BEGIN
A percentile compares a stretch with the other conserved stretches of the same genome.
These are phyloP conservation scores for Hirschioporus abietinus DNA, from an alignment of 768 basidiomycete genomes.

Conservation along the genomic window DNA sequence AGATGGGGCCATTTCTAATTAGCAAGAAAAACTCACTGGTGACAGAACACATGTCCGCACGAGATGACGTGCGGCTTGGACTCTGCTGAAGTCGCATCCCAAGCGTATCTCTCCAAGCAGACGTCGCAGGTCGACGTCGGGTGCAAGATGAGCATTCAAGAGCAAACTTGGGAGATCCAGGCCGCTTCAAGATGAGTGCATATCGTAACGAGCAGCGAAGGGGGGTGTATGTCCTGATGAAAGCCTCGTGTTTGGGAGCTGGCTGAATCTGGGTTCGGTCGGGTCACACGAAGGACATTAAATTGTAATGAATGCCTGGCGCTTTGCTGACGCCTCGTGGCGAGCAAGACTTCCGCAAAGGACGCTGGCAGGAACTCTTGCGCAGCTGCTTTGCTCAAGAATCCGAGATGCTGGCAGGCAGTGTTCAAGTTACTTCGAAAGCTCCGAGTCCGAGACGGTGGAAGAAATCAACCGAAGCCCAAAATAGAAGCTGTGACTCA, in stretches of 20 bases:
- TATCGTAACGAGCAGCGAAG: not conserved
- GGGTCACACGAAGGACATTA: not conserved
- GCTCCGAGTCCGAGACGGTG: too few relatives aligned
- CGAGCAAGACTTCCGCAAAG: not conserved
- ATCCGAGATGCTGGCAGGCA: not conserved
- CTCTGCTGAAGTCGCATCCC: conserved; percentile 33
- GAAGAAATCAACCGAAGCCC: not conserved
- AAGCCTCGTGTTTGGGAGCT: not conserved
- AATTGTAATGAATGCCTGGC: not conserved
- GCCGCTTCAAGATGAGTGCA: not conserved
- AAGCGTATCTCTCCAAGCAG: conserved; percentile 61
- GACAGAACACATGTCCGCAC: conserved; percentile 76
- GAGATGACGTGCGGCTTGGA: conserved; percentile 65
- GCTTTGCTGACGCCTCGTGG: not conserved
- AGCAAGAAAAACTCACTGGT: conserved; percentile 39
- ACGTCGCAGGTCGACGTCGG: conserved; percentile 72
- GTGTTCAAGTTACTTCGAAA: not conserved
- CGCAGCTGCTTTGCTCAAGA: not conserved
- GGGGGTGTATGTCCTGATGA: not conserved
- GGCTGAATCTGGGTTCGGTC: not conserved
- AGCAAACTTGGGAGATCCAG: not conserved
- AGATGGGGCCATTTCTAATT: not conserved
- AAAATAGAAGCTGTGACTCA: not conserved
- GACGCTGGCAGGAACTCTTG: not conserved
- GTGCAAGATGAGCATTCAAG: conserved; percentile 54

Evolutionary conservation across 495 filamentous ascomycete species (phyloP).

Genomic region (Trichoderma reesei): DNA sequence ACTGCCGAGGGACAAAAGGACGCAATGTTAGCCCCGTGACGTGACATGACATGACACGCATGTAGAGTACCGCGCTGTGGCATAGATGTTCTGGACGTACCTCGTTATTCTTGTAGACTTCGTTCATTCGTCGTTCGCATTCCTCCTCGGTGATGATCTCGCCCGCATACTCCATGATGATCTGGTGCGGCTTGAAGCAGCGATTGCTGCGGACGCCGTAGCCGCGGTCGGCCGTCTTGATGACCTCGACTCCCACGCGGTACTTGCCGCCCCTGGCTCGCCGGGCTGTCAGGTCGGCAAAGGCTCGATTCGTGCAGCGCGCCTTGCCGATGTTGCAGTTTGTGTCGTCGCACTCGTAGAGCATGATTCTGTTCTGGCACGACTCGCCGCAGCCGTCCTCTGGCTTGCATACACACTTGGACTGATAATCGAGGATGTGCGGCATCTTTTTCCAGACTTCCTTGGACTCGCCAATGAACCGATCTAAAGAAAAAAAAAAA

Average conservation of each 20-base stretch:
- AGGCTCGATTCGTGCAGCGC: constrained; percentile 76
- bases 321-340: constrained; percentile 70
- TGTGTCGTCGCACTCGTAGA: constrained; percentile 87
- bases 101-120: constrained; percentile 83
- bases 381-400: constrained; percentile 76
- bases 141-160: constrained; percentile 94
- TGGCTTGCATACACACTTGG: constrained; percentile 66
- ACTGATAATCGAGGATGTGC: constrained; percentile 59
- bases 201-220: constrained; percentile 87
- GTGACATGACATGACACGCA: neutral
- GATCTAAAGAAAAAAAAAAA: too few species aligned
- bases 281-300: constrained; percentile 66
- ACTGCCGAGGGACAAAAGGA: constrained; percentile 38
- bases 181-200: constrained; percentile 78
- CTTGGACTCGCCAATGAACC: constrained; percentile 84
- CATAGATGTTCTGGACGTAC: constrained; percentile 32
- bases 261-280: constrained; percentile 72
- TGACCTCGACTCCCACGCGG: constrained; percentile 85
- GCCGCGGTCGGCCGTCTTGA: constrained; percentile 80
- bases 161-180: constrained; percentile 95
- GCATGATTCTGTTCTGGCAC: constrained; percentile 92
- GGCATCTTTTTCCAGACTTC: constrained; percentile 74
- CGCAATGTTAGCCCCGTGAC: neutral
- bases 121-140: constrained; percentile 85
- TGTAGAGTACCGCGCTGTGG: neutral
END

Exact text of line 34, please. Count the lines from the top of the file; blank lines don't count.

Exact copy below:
- TGTGTCGTCGCACTCGTAGA: constrained; percentile 87